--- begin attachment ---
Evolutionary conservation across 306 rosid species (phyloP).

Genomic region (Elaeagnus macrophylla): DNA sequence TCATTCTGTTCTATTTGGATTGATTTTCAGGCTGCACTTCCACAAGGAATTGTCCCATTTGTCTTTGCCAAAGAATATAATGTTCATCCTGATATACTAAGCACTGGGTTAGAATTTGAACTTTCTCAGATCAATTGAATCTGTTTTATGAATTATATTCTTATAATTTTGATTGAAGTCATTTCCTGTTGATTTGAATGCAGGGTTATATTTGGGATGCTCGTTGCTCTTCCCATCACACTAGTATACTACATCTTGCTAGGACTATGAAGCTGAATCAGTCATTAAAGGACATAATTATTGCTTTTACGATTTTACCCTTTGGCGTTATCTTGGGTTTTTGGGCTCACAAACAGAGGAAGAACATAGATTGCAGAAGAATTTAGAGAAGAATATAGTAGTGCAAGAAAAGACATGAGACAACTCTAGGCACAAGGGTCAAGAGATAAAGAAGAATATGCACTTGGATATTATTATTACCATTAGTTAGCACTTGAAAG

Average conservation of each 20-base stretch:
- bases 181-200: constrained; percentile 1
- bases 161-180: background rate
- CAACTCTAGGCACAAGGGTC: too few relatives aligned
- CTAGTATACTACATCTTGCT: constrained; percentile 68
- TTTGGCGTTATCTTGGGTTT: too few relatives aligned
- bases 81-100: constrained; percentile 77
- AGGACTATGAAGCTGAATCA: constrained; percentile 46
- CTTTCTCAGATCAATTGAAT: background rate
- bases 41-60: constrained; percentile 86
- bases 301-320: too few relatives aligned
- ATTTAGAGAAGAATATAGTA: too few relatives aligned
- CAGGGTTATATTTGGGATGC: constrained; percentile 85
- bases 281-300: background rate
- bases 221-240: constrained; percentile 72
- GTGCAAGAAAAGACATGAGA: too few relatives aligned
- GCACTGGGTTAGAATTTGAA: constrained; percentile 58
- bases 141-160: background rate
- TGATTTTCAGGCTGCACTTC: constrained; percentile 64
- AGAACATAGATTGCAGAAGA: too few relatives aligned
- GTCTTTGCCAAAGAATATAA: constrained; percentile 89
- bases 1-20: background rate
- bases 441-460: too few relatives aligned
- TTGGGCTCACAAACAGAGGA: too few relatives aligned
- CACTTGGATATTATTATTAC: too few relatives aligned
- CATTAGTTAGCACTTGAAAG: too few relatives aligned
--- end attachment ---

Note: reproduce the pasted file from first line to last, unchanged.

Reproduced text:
Evolutionary conservation across 306 rosid species (phyloP).

Genomic region (Elaeagnus macrophylla): DNA sequence TCATTCTGTTCTATTTGGATTGATTTTCAGGCTGCACTTCCACAAGGAATTGTCCCATTTGTCTTTGCCAAAGAATATAATGTTCATCCTGATATACTAAGCACTGGGTTAGAATTTGAACTTTCTCAGATCAATTGAATCTGTTTTATGAATTATATTCTTATAATTTTGATTGAAGTCATTTCCTGTTGATTTGAATGCAGGGTTATATTTGGGATGCTCGTTGCTCTTCCCATCACACTAGTATACTACATCTTGCTAGGACTATGAAGCTGAATCAGTCATTAAAGGACATAATTATTGCTTTTACGATTTTACCCTTTGGCGTTATCTTGGGTTTTTGGGCTCACAAACAGAGGAAGAACATAGATTGCAGAAGAATTTAGAGAAGAATATAGTAGTGCAAGAAAAGACATGAGACAACTCTAGGCACAAGGGTCAAGAGATAAAGAAGAATATGCACTTGGATATTATTATTACCATTAGTTAGCACTTGAAAG

Average conservation of each 20-base stretch:
- bases 181-200: constrained; percentile 1
- bases 161-180: background rate
- CAACTCTAGGCACAAGGGTC: too few relatives aligned
- CTAGTATACTACATCTTGCT: constrained; percentile 68
- TTTGGCGTTATCTTGGGTTT: too few relatives aligned
- bases 81-100: constrained; percentile 77
- AGGACTATGAAGCTGAATCA: constrained; percentile 46
- CTTTCTCAGATCAATTGAAT: background rate
- bases 41-60: constrained; percentile 86
- bases 301-320: too few relatives aligned
- ATTTAGAGAAGAATATAGTA: too few relatives aligned
- CAGGGTTATATTTGGGATGC: constrained; percentile 85
- bases 281-300: background rate
- bases 221-240: constrained; percentile 72
- GTGCAAGAAAAGACATGAGA: too few relatives aligned
- GCACTGGGTTAGAATTTGAA: constrained; percentile 58
- bases 141-160: background rate
- TGATTTTCAGGCTGCACTTC: constrained; percentile 64
- AGAACATAGATTGCAGAAGA: too few relatives aligned
- GTCTTTGCCAAAGAATATAA: constrained; percentile 89
- bases 1-20: background rate
- bases 441-460: too few relatives aligned
- TTGGGCTCACAAACAGAGGA: too few relatives aligned
- CACTTGGATATTATTATTAC: too few relatives aligned
- CATTAGTTAGCACTTGAAAG: too few relatives aligned